Dr Kelly Johnson, BA, MA, PhD
I joined the Department of Sociology at Durham University as an Assistant Professor in 2018. Since joining the department I have become an active member of the Centre for Research into Violence and Abuse (CRiVA), and I currently co-convene the Sociological Approaches to Violence and Abuse, and Policing and Police undergraduate modules.
My research interests include domestic and sexual violence, policing, and more broadly responses to violence against women and girls (VAWG). As a researcher, I am passionate about academic research being used to generate impact, collaboration, and positive social change.
My PhD (Durham University 2017) explored Polish women’s experiences of domestic abuse and service engagement in the UK, through a critical feminist, political economic lens. This work, which I am currently developing into a monograph, serves to highlight the interconnections between European women’s experiences of domestic and state violence in ‘Brexit’-era Britain.
However, in addition to my doctoral research, I have developed my research expertise in the policing of domestic abuse through undertaking a series of collaborative studies, which have been published in journals such as the British Journal of Criminology, and Criminology and Criminal Justice. After completing my PhD, I worked as a Research Associate at Lancaster University Law School, investigating the impact of the new coercive control offence on police responses to domestic abuse. I have also previously worked at the Home Office’s College of Policing (on an ESRC-funded research placement), and with Professors Nicole Westmarland and Clare McGlynn, researching police use of ‘out of court’ resolutions when engaging with domestic abuse-related crimes. Additionally, during this time, I worked as a visiting lecturer at Colorado College and Lancaster University, where I taught modules involving participatory domestic abuse research, and contemporary issues in policing (respectively).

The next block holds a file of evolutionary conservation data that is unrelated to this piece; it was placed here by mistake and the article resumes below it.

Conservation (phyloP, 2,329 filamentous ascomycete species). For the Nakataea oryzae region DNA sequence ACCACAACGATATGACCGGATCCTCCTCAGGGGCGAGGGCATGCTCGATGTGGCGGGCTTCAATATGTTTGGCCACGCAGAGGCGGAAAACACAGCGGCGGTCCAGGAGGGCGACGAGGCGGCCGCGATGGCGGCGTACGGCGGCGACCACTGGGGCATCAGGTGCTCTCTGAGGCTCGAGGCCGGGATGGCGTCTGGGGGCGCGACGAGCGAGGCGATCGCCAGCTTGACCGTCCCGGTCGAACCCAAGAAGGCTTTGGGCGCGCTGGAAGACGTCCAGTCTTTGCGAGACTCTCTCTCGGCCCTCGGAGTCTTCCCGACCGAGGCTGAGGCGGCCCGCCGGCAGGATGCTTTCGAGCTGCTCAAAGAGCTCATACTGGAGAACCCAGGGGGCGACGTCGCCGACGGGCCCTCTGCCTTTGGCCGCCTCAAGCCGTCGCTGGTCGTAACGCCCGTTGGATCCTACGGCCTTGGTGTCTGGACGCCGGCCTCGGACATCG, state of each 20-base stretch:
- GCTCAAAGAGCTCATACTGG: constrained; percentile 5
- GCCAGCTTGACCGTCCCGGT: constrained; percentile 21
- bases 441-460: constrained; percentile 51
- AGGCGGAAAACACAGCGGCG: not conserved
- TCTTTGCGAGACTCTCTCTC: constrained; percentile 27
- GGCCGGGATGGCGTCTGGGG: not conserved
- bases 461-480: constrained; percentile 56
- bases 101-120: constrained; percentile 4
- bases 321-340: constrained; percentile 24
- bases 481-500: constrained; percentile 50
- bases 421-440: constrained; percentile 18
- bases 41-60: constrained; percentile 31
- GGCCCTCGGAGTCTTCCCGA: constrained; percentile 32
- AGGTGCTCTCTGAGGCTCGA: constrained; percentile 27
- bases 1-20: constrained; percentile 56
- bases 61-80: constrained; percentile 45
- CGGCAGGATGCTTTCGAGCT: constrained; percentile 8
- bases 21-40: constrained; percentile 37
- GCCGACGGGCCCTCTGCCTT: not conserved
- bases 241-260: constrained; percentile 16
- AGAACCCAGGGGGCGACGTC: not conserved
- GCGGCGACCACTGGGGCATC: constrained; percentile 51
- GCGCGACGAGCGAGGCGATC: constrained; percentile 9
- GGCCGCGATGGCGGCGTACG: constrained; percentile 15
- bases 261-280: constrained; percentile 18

Most recently, I have been conducting research which examines victim-survivors’ experiences of image-based sexual abuse (e.g. ‘revenge porn’ and ‘upskirting’), and legislative and institutional responses to this form of abuse. I am also currently working on a project, investigating the different trajectories of domestic abuse cases reported to the police, as they traverse through the criminal justice system.
- McGlynn, Clare, Westmarland, Nicole & Johnson, Kelly (2018). Under the radar: the widespread use of 'Out of Court resolutions' in policing domestic violence and abuse in the United Kingdom. British journal of criminology 58(1): 1-16.
- Myhill. A. & Johnson, K (2016). Police use of discretion in response to domestic violence. Journal of Criminology and Criminal Justice 16(1): 3-20.
- Johnson, K. (Planned). Domestic Abuse, Political Economy and State Violence: European Migrant Women’s Experiences of Domestic Violence, in the British Borderlands. London: Routledge.
- Barlow, C., Johnson, K. & Walklate, S. (2018). Coercive control cases have doubled – but police still miss patterns of this domestic abuse. The Conversation
- Johnson, K. (2015). Domestic Abuse Occurrences Involving Polish Nationals: Analysis Report. College of Policing, the Home Office.
- Johnson, K. (2015). Respekt Evaluation. City of Edinburgh Council.
- Johnson, K. (2012). Stockton Family Project Evaluation Report: Harbour Support Services. Stockton-on-Tees: Stockton-on-Tees Borough Council.
Indicators of Esteem
- Awarded the ESRC's (NEDTC) Most Impactful Doctoral Research Prize 2015-2016 :
- Violence against Women and Girls (VAWG) - particularly domestic and sexual violence
- Broader statutory and third sector responses to VAWG
- Critical feminist and political economic theory
- Innovative qualitative research methods (incl. multi-sited ethnography)